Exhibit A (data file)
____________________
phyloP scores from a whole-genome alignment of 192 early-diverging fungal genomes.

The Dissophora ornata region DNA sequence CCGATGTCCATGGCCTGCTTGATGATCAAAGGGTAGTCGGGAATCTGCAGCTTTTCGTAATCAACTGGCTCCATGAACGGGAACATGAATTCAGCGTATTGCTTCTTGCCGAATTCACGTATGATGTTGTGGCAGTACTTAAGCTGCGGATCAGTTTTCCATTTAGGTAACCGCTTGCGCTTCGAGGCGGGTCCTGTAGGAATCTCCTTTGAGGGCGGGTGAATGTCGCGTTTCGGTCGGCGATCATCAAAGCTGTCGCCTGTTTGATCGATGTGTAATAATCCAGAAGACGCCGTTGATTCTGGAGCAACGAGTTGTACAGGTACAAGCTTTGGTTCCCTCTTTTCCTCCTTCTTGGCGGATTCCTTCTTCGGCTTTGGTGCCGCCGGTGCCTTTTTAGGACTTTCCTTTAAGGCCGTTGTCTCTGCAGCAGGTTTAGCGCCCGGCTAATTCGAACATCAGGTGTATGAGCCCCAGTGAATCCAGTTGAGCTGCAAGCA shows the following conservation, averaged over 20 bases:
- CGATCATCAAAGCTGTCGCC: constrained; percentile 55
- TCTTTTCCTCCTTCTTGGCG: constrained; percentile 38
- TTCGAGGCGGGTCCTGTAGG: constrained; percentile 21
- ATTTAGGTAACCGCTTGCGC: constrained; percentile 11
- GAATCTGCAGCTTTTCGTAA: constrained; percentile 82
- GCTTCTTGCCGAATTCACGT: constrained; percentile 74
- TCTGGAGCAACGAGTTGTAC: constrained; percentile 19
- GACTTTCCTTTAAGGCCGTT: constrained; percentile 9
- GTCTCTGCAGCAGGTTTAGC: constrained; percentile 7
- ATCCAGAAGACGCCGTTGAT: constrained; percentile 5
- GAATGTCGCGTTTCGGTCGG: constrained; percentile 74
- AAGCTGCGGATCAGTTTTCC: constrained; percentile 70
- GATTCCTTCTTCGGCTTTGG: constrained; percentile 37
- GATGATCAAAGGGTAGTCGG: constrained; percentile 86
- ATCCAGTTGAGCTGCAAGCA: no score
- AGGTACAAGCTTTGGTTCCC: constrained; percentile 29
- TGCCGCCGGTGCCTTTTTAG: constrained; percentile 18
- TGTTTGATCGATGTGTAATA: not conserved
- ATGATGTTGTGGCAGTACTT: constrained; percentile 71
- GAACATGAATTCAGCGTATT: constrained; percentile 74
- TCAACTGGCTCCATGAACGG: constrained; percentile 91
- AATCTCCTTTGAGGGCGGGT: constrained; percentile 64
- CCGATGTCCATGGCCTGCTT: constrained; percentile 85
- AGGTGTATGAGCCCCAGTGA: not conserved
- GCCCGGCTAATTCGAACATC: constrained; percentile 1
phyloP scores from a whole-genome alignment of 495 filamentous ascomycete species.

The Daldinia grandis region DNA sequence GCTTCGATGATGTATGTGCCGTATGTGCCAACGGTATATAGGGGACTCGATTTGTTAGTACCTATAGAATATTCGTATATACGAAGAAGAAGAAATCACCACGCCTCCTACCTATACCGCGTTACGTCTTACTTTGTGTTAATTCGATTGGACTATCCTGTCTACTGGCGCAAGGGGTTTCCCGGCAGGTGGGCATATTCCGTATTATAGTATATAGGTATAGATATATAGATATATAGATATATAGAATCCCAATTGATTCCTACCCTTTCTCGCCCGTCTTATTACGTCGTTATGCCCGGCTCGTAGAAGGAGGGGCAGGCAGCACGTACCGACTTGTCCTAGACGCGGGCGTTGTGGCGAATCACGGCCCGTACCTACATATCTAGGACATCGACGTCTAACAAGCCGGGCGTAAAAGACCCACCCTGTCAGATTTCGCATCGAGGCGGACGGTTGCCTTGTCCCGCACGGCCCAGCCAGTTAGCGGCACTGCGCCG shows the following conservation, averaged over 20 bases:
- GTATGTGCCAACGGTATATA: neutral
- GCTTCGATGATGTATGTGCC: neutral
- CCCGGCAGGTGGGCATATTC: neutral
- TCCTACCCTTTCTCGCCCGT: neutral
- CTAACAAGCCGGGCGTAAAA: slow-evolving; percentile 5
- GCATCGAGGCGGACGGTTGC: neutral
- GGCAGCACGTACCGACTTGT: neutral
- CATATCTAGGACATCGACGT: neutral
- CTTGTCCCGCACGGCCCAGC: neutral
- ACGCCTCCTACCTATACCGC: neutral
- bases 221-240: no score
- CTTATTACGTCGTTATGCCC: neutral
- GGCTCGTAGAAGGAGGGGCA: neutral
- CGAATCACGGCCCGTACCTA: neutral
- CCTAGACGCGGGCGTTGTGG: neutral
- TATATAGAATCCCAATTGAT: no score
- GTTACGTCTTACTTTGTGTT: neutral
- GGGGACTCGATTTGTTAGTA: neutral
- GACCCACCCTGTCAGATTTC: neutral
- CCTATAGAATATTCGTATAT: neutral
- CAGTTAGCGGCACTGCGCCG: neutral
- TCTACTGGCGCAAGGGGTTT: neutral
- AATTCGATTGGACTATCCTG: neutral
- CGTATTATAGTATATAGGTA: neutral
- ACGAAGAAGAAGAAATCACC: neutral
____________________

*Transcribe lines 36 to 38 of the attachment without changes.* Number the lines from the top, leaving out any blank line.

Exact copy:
- GGCAGCACGTACCGACTTGT: neutral
- CATATCTAGGACATCGACGT: neutral
- CTTGTCCCGCACGGCCCAGC: neutral